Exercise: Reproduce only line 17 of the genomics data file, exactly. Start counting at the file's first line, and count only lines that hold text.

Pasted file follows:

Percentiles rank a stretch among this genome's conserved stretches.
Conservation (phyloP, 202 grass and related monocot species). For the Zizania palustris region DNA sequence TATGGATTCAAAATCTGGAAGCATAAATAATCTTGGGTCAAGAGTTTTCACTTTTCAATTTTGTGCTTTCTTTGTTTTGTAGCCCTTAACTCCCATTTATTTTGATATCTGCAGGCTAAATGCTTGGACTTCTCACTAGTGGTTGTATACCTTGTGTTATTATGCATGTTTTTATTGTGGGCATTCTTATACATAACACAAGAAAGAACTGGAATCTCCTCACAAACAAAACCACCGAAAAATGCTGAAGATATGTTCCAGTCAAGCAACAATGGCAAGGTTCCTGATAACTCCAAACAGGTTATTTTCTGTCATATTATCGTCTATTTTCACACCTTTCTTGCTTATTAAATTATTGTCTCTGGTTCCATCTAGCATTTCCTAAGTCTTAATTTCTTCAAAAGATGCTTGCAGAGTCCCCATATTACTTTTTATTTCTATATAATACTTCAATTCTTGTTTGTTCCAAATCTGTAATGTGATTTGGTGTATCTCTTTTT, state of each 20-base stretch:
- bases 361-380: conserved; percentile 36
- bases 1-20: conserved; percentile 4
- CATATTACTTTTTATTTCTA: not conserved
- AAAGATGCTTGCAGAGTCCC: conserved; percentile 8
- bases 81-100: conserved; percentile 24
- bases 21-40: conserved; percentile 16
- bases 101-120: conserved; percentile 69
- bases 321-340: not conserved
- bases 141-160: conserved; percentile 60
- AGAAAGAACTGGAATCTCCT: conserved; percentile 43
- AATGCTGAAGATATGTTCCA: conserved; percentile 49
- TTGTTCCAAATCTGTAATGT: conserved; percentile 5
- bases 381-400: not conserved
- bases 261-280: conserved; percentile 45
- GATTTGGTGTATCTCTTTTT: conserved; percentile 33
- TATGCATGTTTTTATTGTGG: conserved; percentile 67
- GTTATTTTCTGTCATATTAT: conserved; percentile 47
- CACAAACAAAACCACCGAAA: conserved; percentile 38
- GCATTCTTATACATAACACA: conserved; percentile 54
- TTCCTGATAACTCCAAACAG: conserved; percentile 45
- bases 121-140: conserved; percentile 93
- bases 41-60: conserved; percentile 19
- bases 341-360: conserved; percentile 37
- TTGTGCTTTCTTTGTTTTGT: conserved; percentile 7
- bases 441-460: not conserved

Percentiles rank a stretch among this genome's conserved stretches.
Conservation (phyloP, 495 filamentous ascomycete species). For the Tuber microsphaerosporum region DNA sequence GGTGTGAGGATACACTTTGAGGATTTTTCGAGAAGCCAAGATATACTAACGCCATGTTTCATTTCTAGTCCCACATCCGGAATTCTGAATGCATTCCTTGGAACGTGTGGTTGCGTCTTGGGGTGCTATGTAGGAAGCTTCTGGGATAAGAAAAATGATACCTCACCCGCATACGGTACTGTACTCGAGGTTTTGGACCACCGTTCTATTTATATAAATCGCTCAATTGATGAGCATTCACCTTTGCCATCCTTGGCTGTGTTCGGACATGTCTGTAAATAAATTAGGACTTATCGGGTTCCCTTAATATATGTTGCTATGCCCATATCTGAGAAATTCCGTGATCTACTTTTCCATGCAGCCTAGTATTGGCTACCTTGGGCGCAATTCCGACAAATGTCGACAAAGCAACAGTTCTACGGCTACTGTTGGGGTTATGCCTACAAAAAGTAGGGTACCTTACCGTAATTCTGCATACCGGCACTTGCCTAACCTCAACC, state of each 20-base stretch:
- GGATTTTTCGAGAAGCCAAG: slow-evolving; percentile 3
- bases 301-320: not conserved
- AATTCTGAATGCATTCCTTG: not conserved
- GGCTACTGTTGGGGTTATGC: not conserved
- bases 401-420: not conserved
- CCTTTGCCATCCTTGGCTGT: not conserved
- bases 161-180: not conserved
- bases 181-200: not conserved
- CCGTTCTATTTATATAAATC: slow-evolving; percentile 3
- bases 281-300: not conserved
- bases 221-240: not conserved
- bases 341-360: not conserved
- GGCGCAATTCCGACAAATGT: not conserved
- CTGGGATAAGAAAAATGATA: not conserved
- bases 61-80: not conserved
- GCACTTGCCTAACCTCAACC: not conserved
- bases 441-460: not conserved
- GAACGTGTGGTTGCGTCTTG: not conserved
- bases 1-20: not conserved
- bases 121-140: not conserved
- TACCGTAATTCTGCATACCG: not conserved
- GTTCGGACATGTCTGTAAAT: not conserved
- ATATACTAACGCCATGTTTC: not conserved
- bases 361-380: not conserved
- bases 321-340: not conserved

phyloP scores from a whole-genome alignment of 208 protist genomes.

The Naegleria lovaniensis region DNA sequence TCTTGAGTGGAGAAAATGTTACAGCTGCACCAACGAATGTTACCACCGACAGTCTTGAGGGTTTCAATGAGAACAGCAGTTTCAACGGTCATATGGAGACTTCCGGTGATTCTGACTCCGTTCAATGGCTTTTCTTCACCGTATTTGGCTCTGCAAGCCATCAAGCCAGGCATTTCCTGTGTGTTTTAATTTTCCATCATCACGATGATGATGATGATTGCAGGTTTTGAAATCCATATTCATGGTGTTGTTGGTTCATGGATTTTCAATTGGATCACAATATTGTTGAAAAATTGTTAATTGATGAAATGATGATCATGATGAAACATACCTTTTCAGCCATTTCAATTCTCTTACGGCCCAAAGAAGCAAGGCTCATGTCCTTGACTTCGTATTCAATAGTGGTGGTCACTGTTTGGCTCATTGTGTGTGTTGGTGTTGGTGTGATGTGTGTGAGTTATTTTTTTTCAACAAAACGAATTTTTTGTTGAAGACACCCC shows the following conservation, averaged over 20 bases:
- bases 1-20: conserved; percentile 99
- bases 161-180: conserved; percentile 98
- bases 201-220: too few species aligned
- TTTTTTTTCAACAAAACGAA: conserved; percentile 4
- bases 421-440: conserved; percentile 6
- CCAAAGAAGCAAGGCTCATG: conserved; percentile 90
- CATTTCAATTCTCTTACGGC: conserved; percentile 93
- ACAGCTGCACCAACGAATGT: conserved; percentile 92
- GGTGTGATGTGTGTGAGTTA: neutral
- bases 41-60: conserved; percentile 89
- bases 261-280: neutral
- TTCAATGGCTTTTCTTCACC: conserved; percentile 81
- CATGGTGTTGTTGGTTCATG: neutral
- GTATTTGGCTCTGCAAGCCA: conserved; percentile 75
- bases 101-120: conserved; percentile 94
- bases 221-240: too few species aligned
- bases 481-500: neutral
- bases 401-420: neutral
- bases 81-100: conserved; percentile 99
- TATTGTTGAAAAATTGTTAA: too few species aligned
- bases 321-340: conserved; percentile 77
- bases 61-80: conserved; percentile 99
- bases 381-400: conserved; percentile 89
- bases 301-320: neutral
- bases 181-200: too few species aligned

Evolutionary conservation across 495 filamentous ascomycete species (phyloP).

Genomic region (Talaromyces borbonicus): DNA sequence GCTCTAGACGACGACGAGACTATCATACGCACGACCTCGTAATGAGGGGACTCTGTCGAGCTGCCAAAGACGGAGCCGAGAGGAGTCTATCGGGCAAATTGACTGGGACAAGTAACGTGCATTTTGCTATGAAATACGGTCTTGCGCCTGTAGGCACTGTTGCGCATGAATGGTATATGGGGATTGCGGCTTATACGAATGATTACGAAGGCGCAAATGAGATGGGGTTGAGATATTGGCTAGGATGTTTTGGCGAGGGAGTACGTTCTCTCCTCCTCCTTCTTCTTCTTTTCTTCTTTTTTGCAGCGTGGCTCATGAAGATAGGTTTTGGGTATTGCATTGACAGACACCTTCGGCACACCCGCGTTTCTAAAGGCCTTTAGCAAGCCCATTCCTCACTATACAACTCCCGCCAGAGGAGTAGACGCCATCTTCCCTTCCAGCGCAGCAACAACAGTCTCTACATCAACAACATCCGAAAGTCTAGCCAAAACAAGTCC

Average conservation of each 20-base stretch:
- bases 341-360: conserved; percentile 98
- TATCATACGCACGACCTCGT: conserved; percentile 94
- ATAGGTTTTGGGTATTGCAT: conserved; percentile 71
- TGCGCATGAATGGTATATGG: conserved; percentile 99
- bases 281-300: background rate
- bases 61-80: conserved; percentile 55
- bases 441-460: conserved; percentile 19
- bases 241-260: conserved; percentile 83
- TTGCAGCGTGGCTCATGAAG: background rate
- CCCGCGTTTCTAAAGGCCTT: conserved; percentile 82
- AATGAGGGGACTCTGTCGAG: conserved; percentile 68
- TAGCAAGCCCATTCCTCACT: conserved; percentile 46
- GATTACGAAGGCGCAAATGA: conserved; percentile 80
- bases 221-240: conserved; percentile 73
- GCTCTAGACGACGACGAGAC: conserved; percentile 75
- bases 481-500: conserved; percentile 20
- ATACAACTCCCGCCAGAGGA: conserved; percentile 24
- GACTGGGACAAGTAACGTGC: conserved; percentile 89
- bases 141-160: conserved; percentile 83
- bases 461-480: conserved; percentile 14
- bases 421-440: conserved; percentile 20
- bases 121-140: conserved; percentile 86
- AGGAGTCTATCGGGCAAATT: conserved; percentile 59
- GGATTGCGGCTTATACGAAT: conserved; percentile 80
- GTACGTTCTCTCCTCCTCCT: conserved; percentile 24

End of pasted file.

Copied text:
- GATTTGGTGTATCTCTTTTT: conserved; percentile 33